While we look to the future of electric cars, Airbus has set its sights higher. It is working on an autonomous flying taxi that could whisk us over the city streets and expects the first prototype to be up and running by the end of next year.

It all sounds like something from The Jetsons. But with a complex guidance system, exactly the same kind of system we’ll need for autonomous cars with additional sensors for the vertical plane, there’s no reason why we can’t have miniature airships traversing the city.

The autonomous craft project has been given a codename, Vahana, and Airbus is clearly serious. This isn’t a pie in the sky idea designed to grab a few headlines.

“Many of the technologies needed, such as batteries, motors and avionics are most of the way there,” said Airbus executive Rodin Lyasoff.

Serious tech at Airbus

Airbus supplies commercial passenger jets to the world, but it also has one of the most impressive R&D facilities in the aerospace industry. It has embraced 3D printing in a big way, it recently revealed the Light Rider motorcycle produced with an organic structure and a lightweight, patented aluminum alloy and the skunk works is constantly working behind the scenes on new projects like this sky taxi.

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It’s another way of dealing with the gridlock problem that is slowly bringing the urban world to a grinding halt. Airbus’ figures suggest that 60% of the world’s population will live in cities by 2030, which is a 10% hike. That could have serious consequences for urban mobility.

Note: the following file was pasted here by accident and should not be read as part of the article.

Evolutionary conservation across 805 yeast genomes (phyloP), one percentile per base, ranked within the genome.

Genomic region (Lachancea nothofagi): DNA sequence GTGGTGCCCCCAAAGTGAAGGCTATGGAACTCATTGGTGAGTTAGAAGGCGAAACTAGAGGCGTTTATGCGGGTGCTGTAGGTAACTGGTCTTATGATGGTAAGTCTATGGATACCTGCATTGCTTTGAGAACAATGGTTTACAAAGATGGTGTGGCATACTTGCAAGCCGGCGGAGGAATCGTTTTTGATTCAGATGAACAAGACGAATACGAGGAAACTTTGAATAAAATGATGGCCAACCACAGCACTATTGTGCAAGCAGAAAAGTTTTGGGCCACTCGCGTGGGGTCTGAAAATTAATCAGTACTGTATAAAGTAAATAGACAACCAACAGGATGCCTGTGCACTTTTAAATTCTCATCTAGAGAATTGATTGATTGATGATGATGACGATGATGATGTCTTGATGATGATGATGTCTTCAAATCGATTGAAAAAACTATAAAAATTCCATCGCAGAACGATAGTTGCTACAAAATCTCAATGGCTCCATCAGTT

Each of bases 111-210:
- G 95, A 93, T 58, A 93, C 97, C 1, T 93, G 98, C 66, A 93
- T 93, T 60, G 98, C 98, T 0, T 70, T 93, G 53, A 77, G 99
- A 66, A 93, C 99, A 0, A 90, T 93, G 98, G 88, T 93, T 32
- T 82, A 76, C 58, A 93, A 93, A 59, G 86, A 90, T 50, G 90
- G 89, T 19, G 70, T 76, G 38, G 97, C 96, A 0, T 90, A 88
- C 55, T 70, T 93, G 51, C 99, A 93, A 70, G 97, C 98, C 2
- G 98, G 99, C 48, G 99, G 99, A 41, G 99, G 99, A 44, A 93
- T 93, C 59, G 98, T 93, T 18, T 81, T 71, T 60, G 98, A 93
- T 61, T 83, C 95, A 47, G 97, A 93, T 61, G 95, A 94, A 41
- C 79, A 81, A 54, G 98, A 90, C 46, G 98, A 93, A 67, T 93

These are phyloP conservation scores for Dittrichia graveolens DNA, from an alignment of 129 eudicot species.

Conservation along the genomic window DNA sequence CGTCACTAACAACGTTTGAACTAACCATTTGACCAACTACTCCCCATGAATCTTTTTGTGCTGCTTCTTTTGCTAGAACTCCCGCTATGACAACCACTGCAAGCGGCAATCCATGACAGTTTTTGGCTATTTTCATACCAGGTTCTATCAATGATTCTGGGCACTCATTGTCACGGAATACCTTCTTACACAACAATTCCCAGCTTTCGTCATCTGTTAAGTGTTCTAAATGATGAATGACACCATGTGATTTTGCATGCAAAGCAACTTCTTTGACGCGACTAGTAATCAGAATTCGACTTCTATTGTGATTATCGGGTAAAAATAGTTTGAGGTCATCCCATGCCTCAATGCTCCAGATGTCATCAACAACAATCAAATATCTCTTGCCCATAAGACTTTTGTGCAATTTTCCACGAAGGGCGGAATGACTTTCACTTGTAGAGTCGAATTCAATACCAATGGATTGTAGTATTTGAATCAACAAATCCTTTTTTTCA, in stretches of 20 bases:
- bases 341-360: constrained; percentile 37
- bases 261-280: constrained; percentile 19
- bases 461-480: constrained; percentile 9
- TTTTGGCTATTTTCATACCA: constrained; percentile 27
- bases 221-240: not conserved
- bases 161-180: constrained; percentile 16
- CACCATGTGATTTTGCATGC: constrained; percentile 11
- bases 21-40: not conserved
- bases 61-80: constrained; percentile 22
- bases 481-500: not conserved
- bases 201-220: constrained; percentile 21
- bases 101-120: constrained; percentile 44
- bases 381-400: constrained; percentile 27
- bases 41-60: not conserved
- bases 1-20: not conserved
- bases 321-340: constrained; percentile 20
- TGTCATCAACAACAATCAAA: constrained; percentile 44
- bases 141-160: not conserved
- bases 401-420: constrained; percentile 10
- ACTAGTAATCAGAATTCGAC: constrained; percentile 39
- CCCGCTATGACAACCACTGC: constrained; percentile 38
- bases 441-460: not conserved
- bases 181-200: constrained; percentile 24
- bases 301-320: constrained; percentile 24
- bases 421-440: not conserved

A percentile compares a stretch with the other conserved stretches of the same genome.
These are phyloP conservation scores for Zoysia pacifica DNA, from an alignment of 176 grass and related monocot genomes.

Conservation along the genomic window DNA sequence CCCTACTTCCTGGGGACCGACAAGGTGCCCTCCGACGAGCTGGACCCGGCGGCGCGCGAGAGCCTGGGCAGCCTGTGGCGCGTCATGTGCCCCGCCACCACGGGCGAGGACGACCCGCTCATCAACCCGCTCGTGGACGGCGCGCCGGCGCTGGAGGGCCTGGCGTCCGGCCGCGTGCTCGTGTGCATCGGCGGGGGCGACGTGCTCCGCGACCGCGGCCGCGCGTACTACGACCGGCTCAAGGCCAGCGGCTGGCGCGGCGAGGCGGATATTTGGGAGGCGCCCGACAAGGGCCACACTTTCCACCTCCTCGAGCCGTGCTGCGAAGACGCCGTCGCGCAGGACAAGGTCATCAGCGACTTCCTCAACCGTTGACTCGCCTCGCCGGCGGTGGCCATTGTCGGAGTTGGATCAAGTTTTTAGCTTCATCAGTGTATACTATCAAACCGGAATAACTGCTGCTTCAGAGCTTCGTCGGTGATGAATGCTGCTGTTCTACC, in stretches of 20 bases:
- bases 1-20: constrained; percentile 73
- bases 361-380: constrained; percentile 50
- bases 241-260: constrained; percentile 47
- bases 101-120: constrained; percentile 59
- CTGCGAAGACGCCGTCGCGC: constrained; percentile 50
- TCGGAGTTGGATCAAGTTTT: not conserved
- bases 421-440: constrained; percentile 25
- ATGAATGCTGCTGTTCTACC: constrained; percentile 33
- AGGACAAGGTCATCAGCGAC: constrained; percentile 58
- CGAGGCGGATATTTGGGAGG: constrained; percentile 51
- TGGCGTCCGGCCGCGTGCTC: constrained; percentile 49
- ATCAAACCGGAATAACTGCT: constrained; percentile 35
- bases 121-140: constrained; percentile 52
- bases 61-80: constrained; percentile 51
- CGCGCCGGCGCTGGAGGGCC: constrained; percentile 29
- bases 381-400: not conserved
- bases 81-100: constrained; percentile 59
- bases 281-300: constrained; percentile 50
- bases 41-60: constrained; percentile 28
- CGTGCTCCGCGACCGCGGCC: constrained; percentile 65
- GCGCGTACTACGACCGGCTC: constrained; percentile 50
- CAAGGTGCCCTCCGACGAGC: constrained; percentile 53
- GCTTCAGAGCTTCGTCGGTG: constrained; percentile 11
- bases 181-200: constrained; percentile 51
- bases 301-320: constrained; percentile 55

Traffic is a serious financial drain

Gridlock is almost unbearable already in certain places. Airbus claimed that in rush hour there is 212 miles of traffic stretched out at any one time in Sao Paulo, which costs the economy $31 billion a year. In London, people spend 35 working days a year sat in traffic and the situation in Manila, Tokyo and Mumbai is much worse.

Tesla is planning autonomous minibuses and ride hailing services, GM and Lyft are working on a similarly ambitious plan and others have their own ideas. Airbus might have the most ambitious plan yet.

There’s a clear market for this technology, but there are obstacles too. Sense and avoid technology is in its infancy in the car industry and there simply isn’t an airborne system that covers all the bases.

Could a car company work with Airbus?

That’s the first step for Airbus and there’s almost certainly a way to share R&D costs with a car manufacturer or tech giant to create an impenetrable system. Then the company will have to convince the regulators it’s a good plan.

Bruno Trabel from Airbus Helicopters said: “No country in the world today allows drones without remote pilots to fly over cities – with or without passengers.”

The company has a pilot scheme of a sort in action already. It is working with the Civil Aviation Authority of Singapore and will test a drone parcel delivery service on the campus of the National University of Singapore next year. Airbus is starting small, then, but it could pave the way for a brave new Jetsons-style future.

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